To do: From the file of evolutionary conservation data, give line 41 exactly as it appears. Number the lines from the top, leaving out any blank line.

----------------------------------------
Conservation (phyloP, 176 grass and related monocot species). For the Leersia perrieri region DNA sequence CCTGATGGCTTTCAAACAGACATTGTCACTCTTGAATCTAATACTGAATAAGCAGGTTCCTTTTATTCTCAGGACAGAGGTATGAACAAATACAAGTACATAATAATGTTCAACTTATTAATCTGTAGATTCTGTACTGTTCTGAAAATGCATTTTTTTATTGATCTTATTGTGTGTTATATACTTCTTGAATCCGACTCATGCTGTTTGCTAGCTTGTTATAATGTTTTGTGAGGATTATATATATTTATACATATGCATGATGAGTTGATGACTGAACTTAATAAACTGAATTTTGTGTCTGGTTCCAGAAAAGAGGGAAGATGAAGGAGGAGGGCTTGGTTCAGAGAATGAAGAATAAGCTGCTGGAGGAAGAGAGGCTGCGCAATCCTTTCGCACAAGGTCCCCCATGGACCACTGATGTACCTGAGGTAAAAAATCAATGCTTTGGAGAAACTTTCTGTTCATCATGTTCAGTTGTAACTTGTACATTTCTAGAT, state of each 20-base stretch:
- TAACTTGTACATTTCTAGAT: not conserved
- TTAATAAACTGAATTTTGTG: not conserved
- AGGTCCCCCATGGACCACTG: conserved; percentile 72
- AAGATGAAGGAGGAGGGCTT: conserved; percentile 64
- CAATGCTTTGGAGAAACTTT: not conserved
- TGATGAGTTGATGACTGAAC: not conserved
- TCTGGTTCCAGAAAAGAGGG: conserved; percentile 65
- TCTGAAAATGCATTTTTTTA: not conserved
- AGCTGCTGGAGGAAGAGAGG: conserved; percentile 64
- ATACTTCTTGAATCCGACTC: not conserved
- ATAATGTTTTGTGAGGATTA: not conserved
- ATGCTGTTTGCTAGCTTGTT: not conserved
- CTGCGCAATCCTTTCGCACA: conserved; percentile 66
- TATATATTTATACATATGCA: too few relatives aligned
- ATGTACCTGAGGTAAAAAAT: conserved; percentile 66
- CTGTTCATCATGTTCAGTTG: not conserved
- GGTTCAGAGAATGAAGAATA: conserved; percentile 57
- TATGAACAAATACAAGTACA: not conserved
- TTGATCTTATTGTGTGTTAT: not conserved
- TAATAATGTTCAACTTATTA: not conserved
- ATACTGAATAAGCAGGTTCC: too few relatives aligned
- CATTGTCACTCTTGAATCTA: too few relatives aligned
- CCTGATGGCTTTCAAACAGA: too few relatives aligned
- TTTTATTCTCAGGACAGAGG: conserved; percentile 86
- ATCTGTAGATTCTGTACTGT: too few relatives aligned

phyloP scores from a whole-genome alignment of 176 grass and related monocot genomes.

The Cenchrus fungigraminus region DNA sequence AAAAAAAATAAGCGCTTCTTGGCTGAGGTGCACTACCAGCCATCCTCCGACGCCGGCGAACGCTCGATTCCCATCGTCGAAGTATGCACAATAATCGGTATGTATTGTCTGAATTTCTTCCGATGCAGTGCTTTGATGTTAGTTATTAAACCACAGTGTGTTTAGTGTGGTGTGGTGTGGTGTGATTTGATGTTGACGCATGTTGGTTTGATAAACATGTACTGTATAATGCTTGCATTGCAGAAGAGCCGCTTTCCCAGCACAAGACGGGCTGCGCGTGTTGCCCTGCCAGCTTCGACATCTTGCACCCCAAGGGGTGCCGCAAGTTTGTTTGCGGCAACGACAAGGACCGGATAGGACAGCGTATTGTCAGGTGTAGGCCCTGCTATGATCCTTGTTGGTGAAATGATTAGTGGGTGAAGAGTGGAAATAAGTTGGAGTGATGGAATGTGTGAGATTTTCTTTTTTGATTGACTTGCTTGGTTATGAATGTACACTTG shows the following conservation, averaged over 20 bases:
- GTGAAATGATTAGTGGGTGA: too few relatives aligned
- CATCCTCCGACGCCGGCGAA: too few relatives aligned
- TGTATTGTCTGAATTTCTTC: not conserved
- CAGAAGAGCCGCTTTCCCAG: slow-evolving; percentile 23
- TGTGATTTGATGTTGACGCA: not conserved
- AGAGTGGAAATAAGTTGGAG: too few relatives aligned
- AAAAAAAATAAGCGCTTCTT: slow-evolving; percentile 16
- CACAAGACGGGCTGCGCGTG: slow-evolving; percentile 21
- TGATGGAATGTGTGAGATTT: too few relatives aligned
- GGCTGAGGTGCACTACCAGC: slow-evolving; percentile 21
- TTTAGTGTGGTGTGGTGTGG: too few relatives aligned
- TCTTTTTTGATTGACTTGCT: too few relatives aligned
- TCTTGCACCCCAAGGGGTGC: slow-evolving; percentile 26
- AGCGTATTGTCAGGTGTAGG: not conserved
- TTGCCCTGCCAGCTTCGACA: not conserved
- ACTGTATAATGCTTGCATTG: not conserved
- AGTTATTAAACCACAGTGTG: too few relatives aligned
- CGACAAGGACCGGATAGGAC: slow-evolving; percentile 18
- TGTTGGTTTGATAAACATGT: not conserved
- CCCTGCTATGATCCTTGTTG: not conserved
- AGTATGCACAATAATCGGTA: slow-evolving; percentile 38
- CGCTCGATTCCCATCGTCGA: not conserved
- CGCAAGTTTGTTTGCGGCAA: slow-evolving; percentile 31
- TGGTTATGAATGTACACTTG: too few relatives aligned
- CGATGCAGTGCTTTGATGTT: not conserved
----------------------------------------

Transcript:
- TCTTGCACCCCAAGGGGTGC: slow-evolving; percentile 26